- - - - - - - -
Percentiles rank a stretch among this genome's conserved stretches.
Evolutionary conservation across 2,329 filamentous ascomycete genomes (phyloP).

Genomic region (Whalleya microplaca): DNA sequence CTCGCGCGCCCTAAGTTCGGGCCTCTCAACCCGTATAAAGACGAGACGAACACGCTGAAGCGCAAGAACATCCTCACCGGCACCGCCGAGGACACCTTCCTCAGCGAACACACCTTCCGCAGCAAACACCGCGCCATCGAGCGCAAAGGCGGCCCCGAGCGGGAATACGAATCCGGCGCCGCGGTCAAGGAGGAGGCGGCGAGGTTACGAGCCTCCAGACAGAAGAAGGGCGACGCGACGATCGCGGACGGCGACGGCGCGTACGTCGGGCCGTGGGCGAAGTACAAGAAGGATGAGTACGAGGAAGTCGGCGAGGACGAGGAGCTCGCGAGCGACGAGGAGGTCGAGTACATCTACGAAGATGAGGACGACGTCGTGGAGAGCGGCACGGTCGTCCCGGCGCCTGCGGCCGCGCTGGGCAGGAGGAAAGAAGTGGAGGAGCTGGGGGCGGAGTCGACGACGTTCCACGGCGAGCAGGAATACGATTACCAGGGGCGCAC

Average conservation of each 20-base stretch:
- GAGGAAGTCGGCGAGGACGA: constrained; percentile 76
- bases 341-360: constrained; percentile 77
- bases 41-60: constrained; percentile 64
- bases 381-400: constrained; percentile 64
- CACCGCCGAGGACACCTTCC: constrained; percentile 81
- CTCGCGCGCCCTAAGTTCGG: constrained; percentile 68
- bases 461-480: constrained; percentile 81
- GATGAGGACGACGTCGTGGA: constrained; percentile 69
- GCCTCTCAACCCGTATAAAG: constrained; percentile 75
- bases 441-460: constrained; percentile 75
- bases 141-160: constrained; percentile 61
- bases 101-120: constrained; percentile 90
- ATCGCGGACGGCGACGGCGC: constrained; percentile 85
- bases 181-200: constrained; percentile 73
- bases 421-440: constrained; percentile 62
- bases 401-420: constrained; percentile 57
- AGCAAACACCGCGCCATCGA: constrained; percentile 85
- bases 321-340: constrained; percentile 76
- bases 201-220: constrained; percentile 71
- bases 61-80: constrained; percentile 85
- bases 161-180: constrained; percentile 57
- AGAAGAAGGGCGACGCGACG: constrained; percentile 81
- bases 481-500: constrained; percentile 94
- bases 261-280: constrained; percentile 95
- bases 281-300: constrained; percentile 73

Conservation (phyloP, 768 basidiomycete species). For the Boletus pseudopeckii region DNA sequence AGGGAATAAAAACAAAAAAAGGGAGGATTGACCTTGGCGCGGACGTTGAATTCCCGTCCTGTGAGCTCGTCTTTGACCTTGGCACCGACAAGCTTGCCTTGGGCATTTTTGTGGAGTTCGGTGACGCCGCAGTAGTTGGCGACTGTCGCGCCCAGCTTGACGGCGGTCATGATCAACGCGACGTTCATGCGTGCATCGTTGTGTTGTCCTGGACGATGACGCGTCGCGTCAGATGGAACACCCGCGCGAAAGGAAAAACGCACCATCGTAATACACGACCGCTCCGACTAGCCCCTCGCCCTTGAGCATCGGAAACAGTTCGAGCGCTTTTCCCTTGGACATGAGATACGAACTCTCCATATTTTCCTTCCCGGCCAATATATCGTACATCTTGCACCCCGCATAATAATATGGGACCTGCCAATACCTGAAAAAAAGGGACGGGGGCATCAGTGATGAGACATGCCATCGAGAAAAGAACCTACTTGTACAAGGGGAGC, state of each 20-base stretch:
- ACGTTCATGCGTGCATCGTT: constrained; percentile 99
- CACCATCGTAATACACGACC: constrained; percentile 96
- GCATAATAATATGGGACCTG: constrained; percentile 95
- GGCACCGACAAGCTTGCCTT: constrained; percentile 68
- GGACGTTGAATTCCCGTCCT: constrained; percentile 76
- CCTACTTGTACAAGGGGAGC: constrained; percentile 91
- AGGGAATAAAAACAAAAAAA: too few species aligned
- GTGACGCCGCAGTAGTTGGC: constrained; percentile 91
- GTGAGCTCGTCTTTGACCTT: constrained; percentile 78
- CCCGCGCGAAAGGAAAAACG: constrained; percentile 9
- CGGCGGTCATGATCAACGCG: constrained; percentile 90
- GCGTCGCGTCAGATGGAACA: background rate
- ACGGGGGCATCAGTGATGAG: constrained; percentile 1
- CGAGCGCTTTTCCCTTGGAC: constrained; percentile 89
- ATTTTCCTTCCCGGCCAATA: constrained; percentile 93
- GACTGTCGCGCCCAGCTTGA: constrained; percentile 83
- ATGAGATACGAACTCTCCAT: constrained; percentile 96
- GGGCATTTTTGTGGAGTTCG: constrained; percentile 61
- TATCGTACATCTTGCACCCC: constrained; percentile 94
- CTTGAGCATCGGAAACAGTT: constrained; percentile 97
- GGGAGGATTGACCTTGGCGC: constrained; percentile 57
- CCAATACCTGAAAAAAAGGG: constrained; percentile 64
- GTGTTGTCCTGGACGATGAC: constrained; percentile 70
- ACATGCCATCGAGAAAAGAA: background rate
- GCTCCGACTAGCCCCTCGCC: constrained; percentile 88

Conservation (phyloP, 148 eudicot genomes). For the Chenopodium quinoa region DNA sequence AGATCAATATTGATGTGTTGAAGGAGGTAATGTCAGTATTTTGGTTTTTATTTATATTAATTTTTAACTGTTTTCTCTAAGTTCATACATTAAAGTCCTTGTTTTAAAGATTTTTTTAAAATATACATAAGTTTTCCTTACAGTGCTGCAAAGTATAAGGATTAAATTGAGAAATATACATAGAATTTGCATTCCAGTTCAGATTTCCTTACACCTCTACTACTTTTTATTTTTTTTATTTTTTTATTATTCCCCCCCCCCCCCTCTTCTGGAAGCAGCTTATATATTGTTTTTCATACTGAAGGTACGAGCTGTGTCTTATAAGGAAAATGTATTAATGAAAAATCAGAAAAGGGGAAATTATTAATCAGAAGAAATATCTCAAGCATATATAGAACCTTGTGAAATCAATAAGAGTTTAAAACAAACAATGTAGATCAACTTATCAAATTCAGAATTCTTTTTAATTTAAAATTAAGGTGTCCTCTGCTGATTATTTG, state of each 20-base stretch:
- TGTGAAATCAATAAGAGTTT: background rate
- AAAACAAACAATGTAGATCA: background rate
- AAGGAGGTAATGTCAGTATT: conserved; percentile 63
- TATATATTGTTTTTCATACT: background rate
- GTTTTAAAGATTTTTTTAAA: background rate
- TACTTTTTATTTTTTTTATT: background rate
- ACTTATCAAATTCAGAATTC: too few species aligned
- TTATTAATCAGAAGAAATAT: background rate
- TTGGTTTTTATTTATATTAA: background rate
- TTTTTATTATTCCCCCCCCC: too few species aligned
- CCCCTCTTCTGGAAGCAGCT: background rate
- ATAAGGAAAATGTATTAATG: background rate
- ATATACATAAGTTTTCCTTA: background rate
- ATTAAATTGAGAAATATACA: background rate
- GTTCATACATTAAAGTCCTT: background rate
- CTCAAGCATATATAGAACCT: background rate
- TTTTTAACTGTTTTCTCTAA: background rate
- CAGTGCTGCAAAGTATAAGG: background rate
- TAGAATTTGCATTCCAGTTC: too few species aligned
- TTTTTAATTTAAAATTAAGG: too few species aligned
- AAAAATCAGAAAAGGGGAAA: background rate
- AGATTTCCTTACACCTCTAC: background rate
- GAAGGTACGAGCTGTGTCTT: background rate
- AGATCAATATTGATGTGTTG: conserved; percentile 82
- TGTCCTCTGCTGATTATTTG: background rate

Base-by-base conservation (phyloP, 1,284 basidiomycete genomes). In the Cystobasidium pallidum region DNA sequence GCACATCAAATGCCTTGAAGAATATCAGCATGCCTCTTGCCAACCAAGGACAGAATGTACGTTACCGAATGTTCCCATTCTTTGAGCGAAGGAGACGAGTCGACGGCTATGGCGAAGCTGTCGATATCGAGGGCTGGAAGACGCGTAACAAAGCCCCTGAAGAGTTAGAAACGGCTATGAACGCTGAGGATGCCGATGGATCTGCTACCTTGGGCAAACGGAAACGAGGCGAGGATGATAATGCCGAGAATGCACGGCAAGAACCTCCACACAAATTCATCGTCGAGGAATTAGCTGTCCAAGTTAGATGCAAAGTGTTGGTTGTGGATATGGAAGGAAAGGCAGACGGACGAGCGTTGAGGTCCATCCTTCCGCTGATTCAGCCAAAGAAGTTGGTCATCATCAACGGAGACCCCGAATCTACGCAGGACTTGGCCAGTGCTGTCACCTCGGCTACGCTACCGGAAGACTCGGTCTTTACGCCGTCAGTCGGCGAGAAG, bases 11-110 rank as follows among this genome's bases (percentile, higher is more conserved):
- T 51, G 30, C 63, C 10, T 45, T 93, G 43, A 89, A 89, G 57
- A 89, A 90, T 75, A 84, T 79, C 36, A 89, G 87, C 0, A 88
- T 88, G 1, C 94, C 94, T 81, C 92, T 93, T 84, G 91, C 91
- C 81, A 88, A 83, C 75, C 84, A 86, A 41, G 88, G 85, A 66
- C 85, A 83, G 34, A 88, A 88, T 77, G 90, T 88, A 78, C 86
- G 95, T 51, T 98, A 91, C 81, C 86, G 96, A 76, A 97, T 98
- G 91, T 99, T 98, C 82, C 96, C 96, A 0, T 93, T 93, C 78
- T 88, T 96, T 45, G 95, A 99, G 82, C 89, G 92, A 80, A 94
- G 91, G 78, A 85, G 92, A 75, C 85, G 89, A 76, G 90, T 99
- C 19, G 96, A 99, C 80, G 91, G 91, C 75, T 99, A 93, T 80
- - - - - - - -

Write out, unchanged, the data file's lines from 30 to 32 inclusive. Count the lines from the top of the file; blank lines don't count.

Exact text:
Conservation (phyloP, 768 basidiomycete species). For the Boletus pseudopeckii region DNA sequence AGGGAATAAAAACAAAAAAAGGGAGGATTGACCTTGGCGCGGACGTTGAATTCCCGTCCTGTGAGCTCGTCTTTGACCTTGGCACCGACAAGCTTGCCTTGGGCATTTTTGTGGAGTTCGGTGACGCCGCAGTAGTTGGCGACTGTCGCGCCCAGCTTGACGGCGGTCATGATCAACGCGACGTTCATGCGTGCATCGTTGTGTTGTCCTGGACGATGACGCGTCGCGTCAGATGGAACACCCGCGCGAAAGGAAAAACGCACCATCGTAATACACGACCGCTCCGACTAGCCCCTCGCCCTTGAGCATCGGAAACAGTTCGAGCGCTTTTCCCTTGGACATGAGATACGAACTCTCCATATTTTCCTTCCCGGCCAATATATCGTACATCTTGCACCCCGCATAATAATATGGGACCTGCCAATACCTGAAAAAAAGGGACGGGGGCATCAGTGATGAGACATGCCATCGAGAAAAGAACCTACTTGTACAAGGGGAGC, state of each 20-base stretch:
- ACGTTCATGCGTGCATCGTT: constrained; percentile 99
- CACCATCGTAATACACGACC: constrained; percentile 96